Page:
Cat Personality Types
Proactive, bold cat F1 Savannah FOCUS - photo by Michael Broad
A lot of people, including so called experts and scientists, don't think that there is such a thing as cat personality types. A lot of vets until fairly recently didn't even think cats felt pain so they declawed them without conscience! Things are changing.
Cat breeds have distinct appearances otherwise they would not be a cat breed. And people in the cat fancy also like to differentiate between the cat breeds in terms of cat personality. The Ragdoll is relaxed and the Bengal is active and so on.
It is neither that straightforward nor so well packaged because individual cat personalities outweigh breed personality traits. And it is possible to place individual cats, whether they are wild, purebred, random bred or feral into a category of cat personality type.
There are several terms to describe cat personality. I am sure some scientists don't like to think of cats as having personalities - it is too unscientific. Accordingly, other terminology is proposed such as: coping style, temperament, behavioral tendency, strategy, syndrome etc. However, there is now greater recognition amongst scientists that the personality of vertebrates varies between the extremes of bold at one end of the spectrum and shy at the other. A cat with a bold personality is proactive and the shy cat is reactive. Clearly there is a lot of middle ground.
Proactive cats tend to become aggressive quicker than reactive cats. They explore more and try and "manipulate the situation"1. They have less fear of new things or experiences (not neophobic). These cats are less "socially bound". They are therefore more prone to disperse but they have routines and are less innovative.
Reactive cats are what one might imagine them to be. They react to change and resist and/or adjust. They are "more cautious and more sensitive to external stimuli". They make decisions more slowly (cautiously) and adjust to changes rather than make changes. Reactive cats are less prone to take risk but are more prone to stress related illness.
- Proactive cat personality types control their environment and
- Reactive cat personality types cope with their environment
Whereas cats who are more reactive can suffer from stress more readily, proactive cats, in taking higher risk and demonstrating more aggression, are exposed to the possibility of a greater chance of infection of the Feline Immunodeficiency Virus (FIV) particularly if the cats concerned are feral tom cats.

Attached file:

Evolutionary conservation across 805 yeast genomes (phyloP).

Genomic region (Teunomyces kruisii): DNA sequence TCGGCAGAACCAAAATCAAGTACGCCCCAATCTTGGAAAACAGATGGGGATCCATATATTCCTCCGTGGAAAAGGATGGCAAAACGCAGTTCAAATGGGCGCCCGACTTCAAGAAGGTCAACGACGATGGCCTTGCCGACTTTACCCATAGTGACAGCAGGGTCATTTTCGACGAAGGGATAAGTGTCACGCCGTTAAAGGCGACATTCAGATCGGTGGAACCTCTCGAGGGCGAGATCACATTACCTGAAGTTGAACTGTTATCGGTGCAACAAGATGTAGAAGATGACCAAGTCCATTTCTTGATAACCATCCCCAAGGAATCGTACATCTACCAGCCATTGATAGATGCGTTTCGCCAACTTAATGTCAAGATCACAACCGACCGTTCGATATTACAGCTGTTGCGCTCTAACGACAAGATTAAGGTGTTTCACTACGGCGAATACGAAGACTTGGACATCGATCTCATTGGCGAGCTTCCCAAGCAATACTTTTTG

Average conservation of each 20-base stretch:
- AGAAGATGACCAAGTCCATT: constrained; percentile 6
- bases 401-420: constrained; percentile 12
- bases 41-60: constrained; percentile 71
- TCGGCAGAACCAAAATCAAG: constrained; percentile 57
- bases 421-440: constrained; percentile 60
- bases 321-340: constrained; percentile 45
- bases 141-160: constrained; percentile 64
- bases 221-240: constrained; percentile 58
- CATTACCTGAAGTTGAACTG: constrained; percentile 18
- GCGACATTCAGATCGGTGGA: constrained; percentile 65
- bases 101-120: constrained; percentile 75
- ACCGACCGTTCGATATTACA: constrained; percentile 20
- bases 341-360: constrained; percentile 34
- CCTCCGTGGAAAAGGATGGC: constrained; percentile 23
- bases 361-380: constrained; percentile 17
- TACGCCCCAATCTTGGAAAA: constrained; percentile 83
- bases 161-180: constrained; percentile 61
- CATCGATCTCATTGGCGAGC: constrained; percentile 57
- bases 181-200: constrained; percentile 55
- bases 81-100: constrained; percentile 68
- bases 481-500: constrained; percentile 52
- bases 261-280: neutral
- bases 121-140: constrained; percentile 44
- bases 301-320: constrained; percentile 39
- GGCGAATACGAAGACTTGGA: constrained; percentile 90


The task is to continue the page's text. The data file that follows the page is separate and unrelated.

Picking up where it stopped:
Feral tom cats who are proactive are the male cats with the highest social rank. Cats with the highest social rank also tend to be the largest and oldest cats. This links with the concept that aggression enables dominance and a higher social rank. Size and experience counts.
It is probable that proactive or bold cat personality type cats are under less stress and have at least potentially a better survival rate (but there is no science on this as far as I am aware).
However, as mentioned the bold cat get into social ranking fights. This leads to bites, which in turn leads to a greater risk of infection of FIV as it is transmitted through bites.
In terms of evolution it may transpire that bold cat personality types develop a resistance to FIV over time and/or they become less proactive or a least less aggressive whilst retaining their bold characters.
Inbetween these two extremes of the shy and retiring reactive cats and the bold up front proactive cats there is the vast majority of cats in the middle ground.
Looking at my two cats:
- Charlie who has three legs is definitely towards the top of the proactive bold type category. Despite having three legs, he chases foxes for a pastime!
- Binnie is very definitely reactive - a classic model of that kind of cat.
Both are charming in their own way. I know that true cat lovers and caretakers are very aware of their cat's personality. You get to know it intimately. It is some veterinarians in America who seem to see cats as automatons without feeling and individuality. This allows them to mistreat cats in declawing them. We are right.
Image of faces: Wikimedia Commons file
1. Bold attitude makes male urban feral domestic cats more vulnerable to Feline Immunodeficiency Virus by Eugenia Natoli et al published by Science Direct (online).